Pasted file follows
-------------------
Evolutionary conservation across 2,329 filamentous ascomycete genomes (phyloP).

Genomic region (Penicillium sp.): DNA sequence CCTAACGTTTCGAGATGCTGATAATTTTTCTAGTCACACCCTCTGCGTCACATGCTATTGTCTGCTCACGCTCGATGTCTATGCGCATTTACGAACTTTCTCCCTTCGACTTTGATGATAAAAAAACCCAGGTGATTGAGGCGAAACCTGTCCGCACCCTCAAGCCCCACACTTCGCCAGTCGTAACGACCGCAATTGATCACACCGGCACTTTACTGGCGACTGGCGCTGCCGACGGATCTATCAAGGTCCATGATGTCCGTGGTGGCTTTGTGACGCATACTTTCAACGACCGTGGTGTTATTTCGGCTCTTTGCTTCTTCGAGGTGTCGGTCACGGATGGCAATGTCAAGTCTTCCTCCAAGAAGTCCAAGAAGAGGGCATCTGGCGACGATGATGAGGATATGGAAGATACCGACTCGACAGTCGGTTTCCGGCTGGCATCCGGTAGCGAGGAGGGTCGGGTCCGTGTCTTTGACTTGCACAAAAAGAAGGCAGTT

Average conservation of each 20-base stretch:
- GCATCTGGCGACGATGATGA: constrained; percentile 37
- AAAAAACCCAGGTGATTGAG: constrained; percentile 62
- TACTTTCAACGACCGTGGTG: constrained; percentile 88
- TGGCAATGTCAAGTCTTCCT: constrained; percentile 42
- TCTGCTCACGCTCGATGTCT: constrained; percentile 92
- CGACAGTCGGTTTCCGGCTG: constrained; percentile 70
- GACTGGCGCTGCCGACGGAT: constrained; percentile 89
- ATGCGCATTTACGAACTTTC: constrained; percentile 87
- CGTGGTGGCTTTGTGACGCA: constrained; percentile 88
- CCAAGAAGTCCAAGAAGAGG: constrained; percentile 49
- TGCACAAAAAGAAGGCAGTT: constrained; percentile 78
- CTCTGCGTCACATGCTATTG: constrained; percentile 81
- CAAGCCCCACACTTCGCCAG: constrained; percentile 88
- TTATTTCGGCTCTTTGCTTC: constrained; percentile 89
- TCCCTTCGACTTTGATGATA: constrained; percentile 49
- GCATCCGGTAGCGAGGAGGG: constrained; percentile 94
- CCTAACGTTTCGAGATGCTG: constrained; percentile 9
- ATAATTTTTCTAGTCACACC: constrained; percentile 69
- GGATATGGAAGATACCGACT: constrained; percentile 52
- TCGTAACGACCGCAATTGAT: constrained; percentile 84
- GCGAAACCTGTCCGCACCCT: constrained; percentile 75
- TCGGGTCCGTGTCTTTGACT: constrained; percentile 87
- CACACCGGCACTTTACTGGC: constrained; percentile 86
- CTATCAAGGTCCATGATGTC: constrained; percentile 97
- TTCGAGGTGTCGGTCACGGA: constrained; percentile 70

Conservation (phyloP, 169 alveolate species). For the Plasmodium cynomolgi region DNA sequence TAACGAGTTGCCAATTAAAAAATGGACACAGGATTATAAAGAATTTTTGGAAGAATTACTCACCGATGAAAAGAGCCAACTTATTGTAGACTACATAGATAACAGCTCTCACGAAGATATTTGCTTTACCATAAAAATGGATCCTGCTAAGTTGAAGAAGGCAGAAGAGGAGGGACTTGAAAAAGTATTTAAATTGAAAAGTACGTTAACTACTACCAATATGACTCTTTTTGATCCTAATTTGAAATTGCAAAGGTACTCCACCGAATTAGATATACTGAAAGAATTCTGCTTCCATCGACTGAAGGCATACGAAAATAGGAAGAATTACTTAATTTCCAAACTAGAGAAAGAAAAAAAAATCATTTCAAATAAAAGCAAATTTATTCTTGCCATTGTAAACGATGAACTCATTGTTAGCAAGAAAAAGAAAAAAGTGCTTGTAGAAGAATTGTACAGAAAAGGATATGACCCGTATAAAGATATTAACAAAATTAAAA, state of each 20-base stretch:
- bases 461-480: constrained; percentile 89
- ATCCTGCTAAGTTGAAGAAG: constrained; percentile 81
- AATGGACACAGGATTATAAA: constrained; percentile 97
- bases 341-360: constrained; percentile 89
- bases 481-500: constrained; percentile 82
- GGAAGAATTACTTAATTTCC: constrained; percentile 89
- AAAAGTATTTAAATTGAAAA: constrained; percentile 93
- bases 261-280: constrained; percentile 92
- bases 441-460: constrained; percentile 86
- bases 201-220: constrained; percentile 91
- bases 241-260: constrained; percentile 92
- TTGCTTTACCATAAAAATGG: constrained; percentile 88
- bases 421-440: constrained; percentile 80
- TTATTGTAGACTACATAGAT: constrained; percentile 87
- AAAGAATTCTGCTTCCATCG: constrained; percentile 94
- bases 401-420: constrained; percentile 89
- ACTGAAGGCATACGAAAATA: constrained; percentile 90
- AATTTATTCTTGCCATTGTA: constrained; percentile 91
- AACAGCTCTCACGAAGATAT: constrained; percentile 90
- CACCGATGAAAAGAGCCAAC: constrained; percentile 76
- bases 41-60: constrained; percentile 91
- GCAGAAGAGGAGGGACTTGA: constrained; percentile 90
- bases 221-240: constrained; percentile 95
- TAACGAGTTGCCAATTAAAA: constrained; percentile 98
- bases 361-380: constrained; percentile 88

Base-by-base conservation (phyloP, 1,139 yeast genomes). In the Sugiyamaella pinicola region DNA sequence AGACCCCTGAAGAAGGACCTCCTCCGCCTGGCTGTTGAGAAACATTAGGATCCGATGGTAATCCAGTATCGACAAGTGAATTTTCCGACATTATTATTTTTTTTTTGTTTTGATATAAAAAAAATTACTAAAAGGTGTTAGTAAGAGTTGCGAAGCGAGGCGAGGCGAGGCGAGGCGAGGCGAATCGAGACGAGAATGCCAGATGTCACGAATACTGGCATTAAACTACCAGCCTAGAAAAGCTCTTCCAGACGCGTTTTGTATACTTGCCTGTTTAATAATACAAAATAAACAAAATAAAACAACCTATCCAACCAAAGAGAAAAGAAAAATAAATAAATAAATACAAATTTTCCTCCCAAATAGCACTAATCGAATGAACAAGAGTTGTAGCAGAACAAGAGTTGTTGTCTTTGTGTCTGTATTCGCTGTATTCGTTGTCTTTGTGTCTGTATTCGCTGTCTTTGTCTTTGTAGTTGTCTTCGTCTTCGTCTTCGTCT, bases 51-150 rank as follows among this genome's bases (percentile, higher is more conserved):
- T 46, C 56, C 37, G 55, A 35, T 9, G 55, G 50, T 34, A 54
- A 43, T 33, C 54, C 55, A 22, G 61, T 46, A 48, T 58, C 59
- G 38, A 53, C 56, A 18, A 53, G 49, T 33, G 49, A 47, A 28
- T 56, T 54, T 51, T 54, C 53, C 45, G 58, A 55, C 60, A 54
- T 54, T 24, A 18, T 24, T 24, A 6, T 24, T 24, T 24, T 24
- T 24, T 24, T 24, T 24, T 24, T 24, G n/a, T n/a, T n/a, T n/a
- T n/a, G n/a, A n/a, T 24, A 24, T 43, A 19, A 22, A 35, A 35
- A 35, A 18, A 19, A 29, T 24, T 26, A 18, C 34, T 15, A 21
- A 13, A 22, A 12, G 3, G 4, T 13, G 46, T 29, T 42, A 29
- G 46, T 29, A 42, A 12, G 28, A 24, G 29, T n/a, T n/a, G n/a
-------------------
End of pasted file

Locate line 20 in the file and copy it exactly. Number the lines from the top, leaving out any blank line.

- CCTAACGTTTCGAGATGCTG: constrained; percentile 9